Analysis of "Lord Randall", "Edward, Edward" and "Get Up and Bar the Door"
- In Lord Randall the question left unanswered is
whether or not he dies from the poison and just where he go poisoned.
In the ballad Edward, Edward the motive for killing his
father is never revealed nor is his destination. Get Up and Bar
the Door leaves the reader with many questions like, why does one of
the gentlemen want to kiss the wife of the other man? Frankie and
Johnny is very blunt about the mysteries associated with it saying, “This
story has no moral. This story has no end.”
- In the first two lines of
the fifth stanza “O I fear ye are poison’d” is repeated and represents the
climax of the the ballad. The emotional effect changes from
excitement to fear as the repetition of that switches to “O yes! I
am poison’d.” Seeing as this is the rising action it is an
appropriate pIace for the refrain
- In Lord Randall the climax
is reached when he realizes that he has been poisoned. In Edward,
Edward it finds a climax at the point where he admits to killing his
father. Get Up and Bar the Door climaxes when one of the gentleman
wants to kiss the mans wife. Frankie and Johnny reaches a climax
when Frankie shoots Johnny for cheating on her.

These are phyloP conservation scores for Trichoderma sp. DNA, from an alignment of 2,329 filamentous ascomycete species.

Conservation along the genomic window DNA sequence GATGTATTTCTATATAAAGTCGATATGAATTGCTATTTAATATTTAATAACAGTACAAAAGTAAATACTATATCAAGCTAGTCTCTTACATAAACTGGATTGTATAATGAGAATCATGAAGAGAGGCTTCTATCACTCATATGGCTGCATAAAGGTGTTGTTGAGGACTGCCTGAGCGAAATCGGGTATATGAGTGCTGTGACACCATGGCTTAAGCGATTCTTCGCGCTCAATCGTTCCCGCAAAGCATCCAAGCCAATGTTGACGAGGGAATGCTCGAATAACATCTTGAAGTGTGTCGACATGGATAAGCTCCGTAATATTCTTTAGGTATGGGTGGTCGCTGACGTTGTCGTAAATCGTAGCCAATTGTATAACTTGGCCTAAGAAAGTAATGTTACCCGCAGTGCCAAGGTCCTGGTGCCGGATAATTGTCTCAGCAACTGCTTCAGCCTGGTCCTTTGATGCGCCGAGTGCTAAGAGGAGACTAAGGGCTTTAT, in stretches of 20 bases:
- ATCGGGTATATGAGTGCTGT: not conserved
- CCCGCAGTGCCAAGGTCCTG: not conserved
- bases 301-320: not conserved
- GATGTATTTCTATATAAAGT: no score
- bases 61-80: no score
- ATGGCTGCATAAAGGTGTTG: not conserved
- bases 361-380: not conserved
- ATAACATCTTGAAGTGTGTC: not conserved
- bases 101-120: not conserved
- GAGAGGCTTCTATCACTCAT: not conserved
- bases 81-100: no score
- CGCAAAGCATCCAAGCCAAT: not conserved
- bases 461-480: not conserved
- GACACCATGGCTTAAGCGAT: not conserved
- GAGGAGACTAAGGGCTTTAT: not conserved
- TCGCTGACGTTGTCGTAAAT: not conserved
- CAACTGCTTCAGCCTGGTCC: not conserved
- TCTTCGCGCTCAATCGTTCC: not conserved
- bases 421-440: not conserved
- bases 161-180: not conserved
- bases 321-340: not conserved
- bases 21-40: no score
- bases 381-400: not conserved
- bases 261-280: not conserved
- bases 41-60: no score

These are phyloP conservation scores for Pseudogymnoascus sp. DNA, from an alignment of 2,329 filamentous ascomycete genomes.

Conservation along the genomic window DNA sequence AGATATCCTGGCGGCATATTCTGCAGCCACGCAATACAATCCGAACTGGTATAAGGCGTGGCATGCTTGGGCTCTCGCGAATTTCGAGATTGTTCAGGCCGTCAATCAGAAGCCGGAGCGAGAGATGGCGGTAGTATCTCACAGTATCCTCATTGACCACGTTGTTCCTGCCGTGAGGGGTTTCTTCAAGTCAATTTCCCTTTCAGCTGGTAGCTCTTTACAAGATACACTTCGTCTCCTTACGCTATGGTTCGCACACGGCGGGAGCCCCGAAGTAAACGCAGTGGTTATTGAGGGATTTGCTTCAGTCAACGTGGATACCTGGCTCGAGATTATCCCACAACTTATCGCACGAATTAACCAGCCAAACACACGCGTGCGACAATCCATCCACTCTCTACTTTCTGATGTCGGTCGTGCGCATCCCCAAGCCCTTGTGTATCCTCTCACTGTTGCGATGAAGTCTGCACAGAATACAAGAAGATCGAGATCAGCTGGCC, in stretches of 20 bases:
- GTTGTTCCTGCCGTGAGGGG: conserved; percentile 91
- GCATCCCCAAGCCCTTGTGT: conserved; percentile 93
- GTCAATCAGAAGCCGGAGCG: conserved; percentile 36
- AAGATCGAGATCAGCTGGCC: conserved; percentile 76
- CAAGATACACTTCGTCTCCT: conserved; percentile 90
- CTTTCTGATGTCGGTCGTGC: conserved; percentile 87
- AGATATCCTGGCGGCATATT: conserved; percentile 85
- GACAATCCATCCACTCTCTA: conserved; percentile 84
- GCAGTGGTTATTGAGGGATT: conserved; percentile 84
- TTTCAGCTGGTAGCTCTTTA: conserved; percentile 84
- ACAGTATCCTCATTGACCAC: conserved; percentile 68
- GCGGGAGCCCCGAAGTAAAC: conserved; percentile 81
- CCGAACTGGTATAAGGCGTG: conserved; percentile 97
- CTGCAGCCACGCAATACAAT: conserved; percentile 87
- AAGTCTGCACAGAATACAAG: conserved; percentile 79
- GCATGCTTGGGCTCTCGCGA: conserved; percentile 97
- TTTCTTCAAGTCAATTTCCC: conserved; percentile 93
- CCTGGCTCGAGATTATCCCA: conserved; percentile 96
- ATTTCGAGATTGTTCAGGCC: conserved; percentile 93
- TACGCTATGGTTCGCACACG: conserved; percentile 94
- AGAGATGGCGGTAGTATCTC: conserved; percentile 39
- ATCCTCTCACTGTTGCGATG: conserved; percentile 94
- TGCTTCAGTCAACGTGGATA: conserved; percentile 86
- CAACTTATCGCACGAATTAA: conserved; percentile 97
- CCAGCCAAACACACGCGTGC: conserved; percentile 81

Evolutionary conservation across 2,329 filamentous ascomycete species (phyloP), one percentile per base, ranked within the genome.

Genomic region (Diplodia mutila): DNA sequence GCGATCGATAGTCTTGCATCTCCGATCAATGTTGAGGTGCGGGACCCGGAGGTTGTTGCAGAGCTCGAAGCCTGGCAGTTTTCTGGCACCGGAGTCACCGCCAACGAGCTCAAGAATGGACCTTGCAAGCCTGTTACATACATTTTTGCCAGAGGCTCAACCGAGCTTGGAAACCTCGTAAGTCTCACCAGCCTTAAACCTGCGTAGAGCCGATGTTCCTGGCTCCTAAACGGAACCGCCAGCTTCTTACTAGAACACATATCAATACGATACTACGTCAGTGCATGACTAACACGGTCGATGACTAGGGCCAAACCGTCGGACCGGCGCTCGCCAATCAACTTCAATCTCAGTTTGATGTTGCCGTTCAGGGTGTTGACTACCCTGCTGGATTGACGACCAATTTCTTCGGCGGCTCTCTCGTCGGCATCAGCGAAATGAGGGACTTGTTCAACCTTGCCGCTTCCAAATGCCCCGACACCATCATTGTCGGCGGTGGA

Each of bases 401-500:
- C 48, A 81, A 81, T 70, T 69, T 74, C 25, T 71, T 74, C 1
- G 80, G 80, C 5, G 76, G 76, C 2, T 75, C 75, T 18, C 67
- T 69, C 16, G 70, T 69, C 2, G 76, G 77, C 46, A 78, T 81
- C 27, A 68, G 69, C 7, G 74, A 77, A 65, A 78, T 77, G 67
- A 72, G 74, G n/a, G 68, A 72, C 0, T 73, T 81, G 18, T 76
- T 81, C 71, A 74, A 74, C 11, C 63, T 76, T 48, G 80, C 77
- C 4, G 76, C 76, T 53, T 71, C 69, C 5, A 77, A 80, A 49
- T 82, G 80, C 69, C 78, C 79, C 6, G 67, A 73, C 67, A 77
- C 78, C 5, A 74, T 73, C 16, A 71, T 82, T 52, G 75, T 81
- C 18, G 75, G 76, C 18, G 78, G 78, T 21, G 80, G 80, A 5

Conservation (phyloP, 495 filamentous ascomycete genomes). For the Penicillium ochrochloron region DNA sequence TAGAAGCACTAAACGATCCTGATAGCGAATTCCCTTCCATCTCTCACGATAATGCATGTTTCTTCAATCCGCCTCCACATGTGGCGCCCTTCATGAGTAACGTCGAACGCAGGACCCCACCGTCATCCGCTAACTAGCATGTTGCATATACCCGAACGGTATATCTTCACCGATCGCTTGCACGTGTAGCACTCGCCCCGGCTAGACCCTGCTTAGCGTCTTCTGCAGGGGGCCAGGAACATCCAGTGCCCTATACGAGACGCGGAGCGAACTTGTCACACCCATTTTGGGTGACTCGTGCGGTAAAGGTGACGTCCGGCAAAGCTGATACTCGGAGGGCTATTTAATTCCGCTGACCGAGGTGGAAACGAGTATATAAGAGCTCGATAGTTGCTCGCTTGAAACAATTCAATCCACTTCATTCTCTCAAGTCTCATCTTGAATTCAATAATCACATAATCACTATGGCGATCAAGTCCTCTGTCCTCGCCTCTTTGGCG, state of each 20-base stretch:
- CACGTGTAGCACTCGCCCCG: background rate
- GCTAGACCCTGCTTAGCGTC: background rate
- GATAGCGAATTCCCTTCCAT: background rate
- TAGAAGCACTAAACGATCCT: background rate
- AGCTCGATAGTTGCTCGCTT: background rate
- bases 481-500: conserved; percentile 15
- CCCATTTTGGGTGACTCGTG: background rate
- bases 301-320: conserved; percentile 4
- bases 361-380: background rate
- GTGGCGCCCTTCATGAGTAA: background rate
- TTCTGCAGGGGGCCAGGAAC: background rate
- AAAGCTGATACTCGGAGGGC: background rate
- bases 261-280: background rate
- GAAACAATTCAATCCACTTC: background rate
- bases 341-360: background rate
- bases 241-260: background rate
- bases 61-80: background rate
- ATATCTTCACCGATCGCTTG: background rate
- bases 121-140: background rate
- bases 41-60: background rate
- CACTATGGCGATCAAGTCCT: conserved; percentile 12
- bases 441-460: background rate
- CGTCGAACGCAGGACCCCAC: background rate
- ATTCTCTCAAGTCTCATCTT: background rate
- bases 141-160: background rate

- The implications of the final stanza
in Edward, Edward is that Edward are explained by the lines saying “The curse
of hell frae me sall ye bear.” This roughly means the curse of hell of me
is what you will bear. This means that all the mother is left with is the
haunting memory of her son.
- The possibility of violence in Get Up and Bar the Door is when one of the gentlemen claims he will kiss the woman and her husband feels threatened by this and threatens him in return. Through all this commotion the wife has nothing to say but “Goodman, you’ve spoken the foremost word, Get up and bar the door.”
- I believe Queen’s Bohemian Rhapsody focuses on a similar subject as Edward, Edward, Frankie and Johnny, and Lord Randall.
- I believe these ballads do glorify violence when they are sung because it eases off the harshness about it.The issue is the same but it’s the way it comes out or the way it is said.
Analysis of "Barbara Allen" and "Robin Hood and the Three Squires"